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She introduced herself as “Shelley – spelled with an e – like the poet.” I had no idea who Shelley-the-Poet was, but nodded my head as if I knew. Her hair was red and her eyes were green and her skin was porcelain white. She was arresting, if not quite beautiful. I was a sophomore and she was a freshman at Carleton College, and we sat on the hillside watching the men’s baseball team play our college’s crosstown rival, St. Olaf. I was seeing the third baseman; her love-interest was an outfielder. The baseball season was forever-long – game after game after game, tedious inning after tedious inning after tedious inning. We passed the time together. Cheering. But mostly we talked. And talked and talked. That began a friendship of twenty-plus years that ended. With no explanation. With heartache.
Like in Shelley-the-Poet’s poem, “Ozymandias”: Nothing lasts forever.
Vive La Différence
We cemented our friendship that next year when we lived together on the fourth floor of Davis, a 1920s red-brick dorm with gabled roofs, no elevators and no air conditioning. Our all-women’s floor beckoned others to make the interminable climb with the promise of a payoff. “Come fourth onto Davis! Take the stairway to heaven!” emblazoned our floor T-shirts, the italics emphasising the sexual innuendo – as if it might be missed. We had the best double dorm room on campus, a benny of my being the floor’s resident assistant. We had a laddered loft, a love-sized couch, a big rubber plant, a baby blue portable TV, and a plywood divide that split the room into two. That year Shelley and I learned a lot about each other.
We learned we had different interests: She studied literature, took French, and played the piano beautifully; I studied political and social theory, took German, and played the flute unbeautifully. We learned we had different social needs: She was outgoing and I was introspective. We learned we approached men differently: She with fearlessness and I with reserve. We learned we ate differently: She chose with care and followed Weight Watchers and I ate anything at all or skipped eating altogether. We learned we studied differently: She liked the socialness of the library and I preferred the quiet of the dorm room. We learned we drank differently: She binged and I sipped. We learned we thought differently: She in stories and I in concepts. We learned we liked different types of men: She liked mysterious or boisterous and I liked even-keeled and levelheaded. I learned she loved parties; she learned I hated parties. I learned she was self-assured, adventurous. She learned I was self-conscious, deliberative. I learned that she was funny, fun, smart, articulate, entertaining, engaging. That she liked to drink, dance, laugh, and tell stories. She learned that I listened attentively, delighted in her humour, savoured our animated discussions on anything and nothing, and relished the wrestling and reckoning of perspectives on our lives, our dreams.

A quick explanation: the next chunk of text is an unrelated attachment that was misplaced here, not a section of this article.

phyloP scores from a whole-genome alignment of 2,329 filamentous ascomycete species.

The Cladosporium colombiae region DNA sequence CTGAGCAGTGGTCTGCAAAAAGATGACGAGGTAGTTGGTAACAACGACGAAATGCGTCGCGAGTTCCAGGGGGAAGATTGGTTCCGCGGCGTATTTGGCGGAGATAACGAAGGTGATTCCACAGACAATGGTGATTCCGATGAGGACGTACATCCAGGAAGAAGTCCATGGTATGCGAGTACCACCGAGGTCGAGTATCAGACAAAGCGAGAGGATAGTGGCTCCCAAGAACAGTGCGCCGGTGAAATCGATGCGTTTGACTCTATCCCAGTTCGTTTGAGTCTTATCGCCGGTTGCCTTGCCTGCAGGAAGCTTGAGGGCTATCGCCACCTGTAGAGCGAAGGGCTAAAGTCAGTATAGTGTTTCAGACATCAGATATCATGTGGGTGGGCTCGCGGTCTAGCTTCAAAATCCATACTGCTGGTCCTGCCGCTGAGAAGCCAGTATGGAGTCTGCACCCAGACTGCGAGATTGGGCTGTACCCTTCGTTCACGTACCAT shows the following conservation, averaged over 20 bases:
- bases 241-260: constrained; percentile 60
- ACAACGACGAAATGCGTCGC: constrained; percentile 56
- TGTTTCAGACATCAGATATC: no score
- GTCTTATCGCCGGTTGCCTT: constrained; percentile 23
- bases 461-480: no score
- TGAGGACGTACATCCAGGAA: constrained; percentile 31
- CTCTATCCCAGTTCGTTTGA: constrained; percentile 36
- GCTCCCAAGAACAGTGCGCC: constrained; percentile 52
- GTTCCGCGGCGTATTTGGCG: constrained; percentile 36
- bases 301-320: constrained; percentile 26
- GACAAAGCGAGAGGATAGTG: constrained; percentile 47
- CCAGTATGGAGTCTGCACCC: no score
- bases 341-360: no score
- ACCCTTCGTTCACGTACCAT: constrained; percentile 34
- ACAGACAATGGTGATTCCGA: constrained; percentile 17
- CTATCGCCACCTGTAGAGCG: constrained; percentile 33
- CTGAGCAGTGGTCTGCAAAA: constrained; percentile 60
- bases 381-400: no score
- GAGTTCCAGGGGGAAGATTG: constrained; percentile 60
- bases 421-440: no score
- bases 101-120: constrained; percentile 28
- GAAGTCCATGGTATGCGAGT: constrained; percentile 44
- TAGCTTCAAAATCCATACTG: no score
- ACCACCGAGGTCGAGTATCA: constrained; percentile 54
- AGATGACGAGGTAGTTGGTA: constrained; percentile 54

We learned that opposites attract.
Why Not Minot?
We came from small towns. Mine was Moorhead, in northwestern Minnesota; hers was Minot in northwestern North Dakota. Despite both Moorhead and Minot being river and railroad towns and despite similar size and similar settings and similar Scandinavian sensibilities, they were much farther apart than the 275 miles would suggest. Moorhead had an agricultural economy. Minot had the air force base and the Minute Men Missiles. The military, with the comings and goings of personnel from all over the place, made for a level of sophistication that seldom flavoured small-town America. At least this was how I explained to myself Shelley’s relative worldliness. She knew things I didn’t. She knew about food and food groups. She counted calories and cut her cuticles and used Clinique cosmetics. She read Vogue and The New Yorker. She loved Guy de Maupassant. She drank wine, preferring red. She appreciated antiques and seed pearls and things made of silk. She had a sense of style. She had opinions. She knew what she liked.
And she liked me!
Bryant and Beyond
The commonality at the core of our friendship moved from negotiating college to navigating careers. When she graduated a year after me, she, too, moved to Minneapolis, and into an apartment one floor above me on Bryant Avenue. I worked in marketing and she got a job in advertising. I had a steady boyfriend and she had an off-and-on boyfriend. We borrowed each other’s clothes; we cheered each other on; we shored each other up; we listened to each other’s stories. We seldom talked about the big five – politics, religion, sex, death, money; rather our conversation focused on the everyday. Subject matter abounded: co-workers, family members, boyfriends, ex-boyfriends, unrequited love-interests, people on the bus, customers, friends, bosses, altercations, stuff we’d seen, stuff we’d done, stuff we wanted to do. In the absence of our mothers to consult, our fathers to consult, our siblings to consult, or any mentors to consult, we had each other.